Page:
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LanceLetter: Facebook VR ads; Fixing Hubble; Google Store; WWW NFT



June 21 · Issue #234 · View online

Stuff that matters.

Composed while setting up an outdoor home theater

Virtual commerce
Facebook which by some measures, basically owns the consumer virtual reality market (it’s not that big), is now considering putting ads inside your VR experience. Actually, it’s more than considering. The social media giant is launching an ad test on one game.
Online and on Facebook, contextual ads are already all around us, I’m worried VR ads will take it to the next and decidedly unpleasant level. When they run, these commercials will be more than just a YouTube ad break running on an oversized virtual screen. I expect them to be 360 and immersive. They’ll probably bit a bit overwhelming. Think of the ads running in Blade Runner and its sequel. They’ll appear large, overwhelming, and scary.
I’m also worried that ads inside these headsets could retard the growth of the market. I just don’t think this is what people want.
Perhaps Facebook will learn this from its test and walk back the idea. Or this sampling will like it or at least not hate it and virtual ads will become a permanent part of our Oculus experience.
Oh, Hubble
Last week, a computer glitch took the venerable Hubble telescope offline. It sounds like NASA has a good plan to get it back online but, seriously, this telescope was supposed to be kaput ages ago.
Launched 31 years ago, Hubble, which has helped us learn everything from the age of the Universe and planets to detecting dark energy, has undergone significant repairs in its extraordinary lifetime. A critical 2009 repair mission by Astronaut Mike Massimino not only fixed Hubble, but it also made it better.
Still, Hubble is not supposed to be our go-to-space telescope. The Webb Telescope’s 21-ft mirror and deeper position in space than the Hubble, was supposed to pick up the deep-space exploration slack as early as 2007–and maybe find some lingering evidence of the Big Bang. It’s a giant piece of hardware (I once stood under a scale replica) that’s been delayed multiple times, including once this year. Perhaps Webb will finally launch late this year or next and give Hubble a much-needed break. On the other hand, I expect NASA to fix Hubble and keep it running for another decade.
Speaking of space, this International Space Station solar array replacement project was a lengthy and drama-filled effort that included a six-hour spacewalk and a malfunctioning suit. Also, the ISS now has some company.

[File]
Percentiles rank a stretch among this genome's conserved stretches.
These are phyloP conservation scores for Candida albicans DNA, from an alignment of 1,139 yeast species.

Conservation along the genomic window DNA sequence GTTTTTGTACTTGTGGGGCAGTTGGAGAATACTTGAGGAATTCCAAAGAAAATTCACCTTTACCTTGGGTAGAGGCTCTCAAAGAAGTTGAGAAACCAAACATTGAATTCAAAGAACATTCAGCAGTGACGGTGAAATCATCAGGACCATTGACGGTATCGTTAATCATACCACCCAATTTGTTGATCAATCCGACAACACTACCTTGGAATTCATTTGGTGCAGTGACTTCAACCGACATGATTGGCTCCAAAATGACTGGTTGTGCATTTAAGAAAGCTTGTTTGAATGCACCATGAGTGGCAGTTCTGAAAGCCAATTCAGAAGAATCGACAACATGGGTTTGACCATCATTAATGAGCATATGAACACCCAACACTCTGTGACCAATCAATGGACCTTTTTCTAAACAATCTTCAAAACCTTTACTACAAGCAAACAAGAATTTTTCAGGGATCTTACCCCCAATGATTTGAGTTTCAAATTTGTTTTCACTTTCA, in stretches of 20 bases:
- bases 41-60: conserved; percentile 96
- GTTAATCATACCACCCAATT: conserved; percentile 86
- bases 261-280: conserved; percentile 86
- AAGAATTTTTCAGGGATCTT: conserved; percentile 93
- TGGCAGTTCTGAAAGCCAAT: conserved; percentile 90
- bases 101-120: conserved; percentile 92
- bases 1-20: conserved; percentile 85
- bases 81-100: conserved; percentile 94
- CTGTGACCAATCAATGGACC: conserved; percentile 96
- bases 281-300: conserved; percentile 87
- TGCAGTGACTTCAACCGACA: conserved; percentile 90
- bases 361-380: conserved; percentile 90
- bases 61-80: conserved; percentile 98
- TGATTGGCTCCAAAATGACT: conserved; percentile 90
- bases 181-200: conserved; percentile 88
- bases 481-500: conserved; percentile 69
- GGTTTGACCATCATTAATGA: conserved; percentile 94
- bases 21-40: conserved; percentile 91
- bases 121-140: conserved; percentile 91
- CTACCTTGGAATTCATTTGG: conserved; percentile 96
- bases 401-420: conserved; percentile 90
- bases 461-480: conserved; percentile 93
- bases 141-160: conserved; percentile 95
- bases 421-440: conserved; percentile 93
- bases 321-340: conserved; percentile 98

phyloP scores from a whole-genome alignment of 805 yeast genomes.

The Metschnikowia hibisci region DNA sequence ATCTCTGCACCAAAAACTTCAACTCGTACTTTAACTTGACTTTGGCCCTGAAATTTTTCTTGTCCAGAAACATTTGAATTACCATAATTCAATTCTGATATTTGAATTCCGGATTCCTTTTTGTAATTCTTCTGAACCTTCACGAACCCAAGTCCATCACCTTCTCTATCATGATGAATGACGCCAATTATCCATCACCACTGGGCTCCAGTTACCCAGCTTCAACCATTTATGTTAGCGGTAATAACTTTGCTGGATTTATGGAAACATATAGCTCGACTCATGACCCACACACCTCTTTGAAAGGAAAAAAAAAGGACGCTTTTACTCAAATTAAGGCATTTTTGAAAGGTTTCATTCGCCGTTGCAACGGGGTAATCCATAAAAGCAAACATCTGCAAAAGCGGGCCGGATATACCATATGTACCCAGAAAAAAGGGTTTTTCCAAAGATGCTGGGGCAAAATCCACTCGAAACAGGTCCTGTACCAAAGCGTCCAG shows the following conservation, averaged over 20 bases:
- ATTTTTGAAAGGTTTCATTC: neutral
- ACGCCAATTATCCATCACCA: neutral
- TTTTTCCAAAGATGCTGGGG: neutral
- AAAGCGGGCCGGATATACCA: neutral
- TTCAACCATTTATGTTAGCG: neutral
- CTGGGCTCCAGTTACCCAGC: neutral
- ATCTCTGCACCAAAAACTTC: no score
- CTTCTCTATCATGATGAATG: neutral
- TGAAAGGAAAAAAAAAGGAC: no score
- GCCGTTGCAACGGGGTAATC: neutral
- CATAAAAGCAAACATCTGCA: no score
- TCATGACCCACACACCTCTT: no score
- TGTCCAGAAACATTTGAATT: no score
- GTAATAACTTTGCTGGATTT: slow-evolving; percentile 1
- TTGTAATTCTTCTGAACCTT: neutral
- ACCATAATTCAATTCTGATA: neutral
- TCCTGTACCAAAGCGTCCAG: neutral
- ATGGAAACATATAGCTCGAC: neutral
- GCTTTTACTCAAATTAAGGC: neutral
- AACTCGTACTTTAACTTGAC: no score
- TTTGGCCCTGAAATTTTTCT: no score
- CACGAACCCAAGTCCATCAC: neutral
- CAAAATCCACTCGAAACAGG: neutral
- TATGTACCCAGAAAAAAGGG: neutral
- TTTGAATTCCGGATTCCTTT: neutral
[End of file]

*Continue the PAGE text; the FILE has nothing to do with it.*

Google goes retail
Four or five years ago, I was working at Mashable on Fifth Avenue in New York City when Google opened a pop-up store next door. It was a fun and eclectic space that, I think, nobody really knew what to make of it. Was it a Google informational space or a Google product place? I’d say that was never truly worked out and Google was only so-so committed anyway. Eventually, the pop-up deflated and the space was empty again.
Google is now ready to commit to retail. Its first official store opened up in Chelsea (Manhattan) last week. Their model appears to be, in some ways, the Apple store. No registers, just helpful Geniu…er…Google assistants ready with the handheld point of purchase devices. There are also some activation spaces and other fun, Googlish stuff.
The choice to start a retail push is also interesting when you consider how Microsoft basically gave up on the effort. All that’s left is the Microsoft Fifth Avenue store. I guess Google sees Apple (which is now back to full capacity after shuttering most of the stores for the pandemic) and thinks: “This could be us.”
The NFT craze has cooled considerably since the spring but it’s far from dead. In fact, Sir Tim Berners-Lee’s decision to auction his original, 30-year-old World Wide Web source code as an NFT this week may revitalize the market.
My reaction, though, when I read this news was a groan. Does selling this as an NFT commercialize something historic or add value and protect it for future generations? I’m not sure. I think that the code is already well protected and appreciated. Is this a money grab?
Is this source code even worth anything? You do not gain ownership of the web if you win the auction.
People pay good money for numbered lithographs. Perhaps Berners-Lee will digitally sign the code. As far as I know, this is a one-time deal (I sure hope it is) and Berners-Lee is offering just one set of code, which adds to the value. On the other hand, it’s not like you could use the code to create your own World Wide Web. I mean, what would be the point?
If you win this auction, I suggest you print out the code and paper your office.
Amazon Prime Day
It’s on. There are a lot of deals. I had some thoughts.
The only thing worse than ransomware is the sequel.
See you soon.
Happy summer!
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